Pete Wargent blogspot

CEO AllenWargent Property Buyers, & WargentAdvisory (institutional). 6 x finance author.

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Monday, 7 November 2016

SOMP insights (at ease)


The most recent Statement on Monetary Policy (SOMP) suggested that several housing market indicators have eased. 

If the Reserve Bank of Australia (RBA) is more relaxed, then that's generally good news for homeowners.

There have also been loads of macro and share market analysts calling the peak of 'the market', whatever that means, but then again they do that every year, so I don't pay any attention to those. 

Certainly, the RBA's private sector credit growth figures show that housing credit is growing less quickly than it was.

That said, housing credit is still growing at a sprightly enough +6.4 per cent, and recent months have shown that investors are well and truly on the march again. 

Another issue with the theme of slowing credit growth is that the figures cannot easily account for debt relating to off-the-plan purchases which have yet to settle.

And there are lots of these!

The figures to the end of June showed that there were more than 212,000 dwellings under construction, including about 150,000 units, apartments, and townhouses.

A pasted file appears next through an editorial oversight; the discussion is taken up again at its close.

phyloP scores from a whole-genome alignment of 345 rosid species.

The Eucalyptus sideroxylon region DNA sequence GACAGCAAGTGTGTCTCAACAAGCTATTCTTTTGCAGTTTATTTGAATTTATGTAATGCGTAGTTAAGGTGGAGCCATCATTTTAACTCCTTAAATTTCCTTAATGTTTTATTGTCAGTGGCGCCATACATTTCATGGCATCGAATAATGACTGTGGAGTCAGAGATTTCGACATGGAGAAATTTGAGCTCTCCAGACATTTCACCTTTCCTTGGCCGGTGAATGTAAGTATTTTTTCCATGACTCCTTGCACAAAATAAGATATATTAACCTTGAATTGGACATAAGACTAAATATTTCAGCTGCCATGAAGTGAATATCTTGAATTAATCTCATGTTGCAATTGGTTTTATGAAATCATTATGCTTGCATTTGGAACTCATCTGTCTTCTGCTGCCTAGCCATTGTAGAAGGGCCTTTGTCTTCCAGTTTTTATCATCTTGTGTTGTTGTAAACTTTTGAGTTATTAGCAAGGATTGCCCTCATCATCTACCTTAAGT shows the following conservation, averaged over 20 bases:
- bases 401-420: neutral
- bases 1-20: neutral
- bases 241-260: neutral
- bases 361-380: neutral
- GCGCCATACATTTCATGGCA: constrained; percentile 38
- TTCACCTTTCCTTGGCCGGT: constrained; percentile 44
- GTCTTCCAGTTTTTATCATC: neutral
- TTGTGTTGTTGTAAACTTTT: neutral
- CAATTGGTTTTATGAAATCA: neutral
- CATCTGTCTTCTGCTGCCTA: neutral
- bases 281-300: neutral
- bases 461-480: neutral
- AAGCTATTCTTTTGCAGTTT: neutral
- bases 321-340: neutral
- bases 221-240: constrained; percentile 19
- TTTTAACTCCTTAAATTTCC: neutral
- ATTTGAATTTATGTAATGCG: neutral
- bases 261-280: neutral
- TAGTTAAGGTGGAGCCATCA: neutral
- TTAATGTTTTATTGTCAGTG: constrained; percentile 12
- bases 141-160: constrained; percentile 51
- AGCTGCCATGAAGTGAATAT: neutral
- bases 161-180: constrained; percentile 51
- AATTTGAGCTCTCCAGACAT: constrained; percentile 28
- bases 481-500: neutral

Without knowing how many of these dwellings have been bought by non-residents and how many are off-the-plan purchases it's impossible to say what the impact on credit growth will be for certain, but it may be non-trivial.

Of course, there are about 9.75 million dwellings in Australia it's certainly not the RBA's job to set monetary policy for every housing market sector in Australia. 

However, another sticking point for the 'easing' theory is that inner Sydney's housing markets aren't easing.

A simple look through the weekend's auction results tells you that prices have jumped again in recent weeks.

Having copped oodles of stick for reporting double digit price growth in Sydney, CoreLogic may yet prove to be ahead of the pack, and see the other data providers follow suit. 

The eastern suburbs market is insanely strong (Paddington, Surry Hills, Bondi), suburbs on the city fringe to the inner west are clearly smoking records when viewed through a hedonic pricing lens, and the harbour city's lower north shore is on fire. 

Meanwhile, the northern beaches are probably the hottest suburbs of the lot.

I don't really have the time or inclination to follow the suburbs further out too closely, so can't really comment with any authority on that.

The high volume of apartments under construction will have an impact eventually, although mostly these are pre-sold. 

I also note in passing that Sydney's median auction price last week was $1,337,000. 

It's never been higher.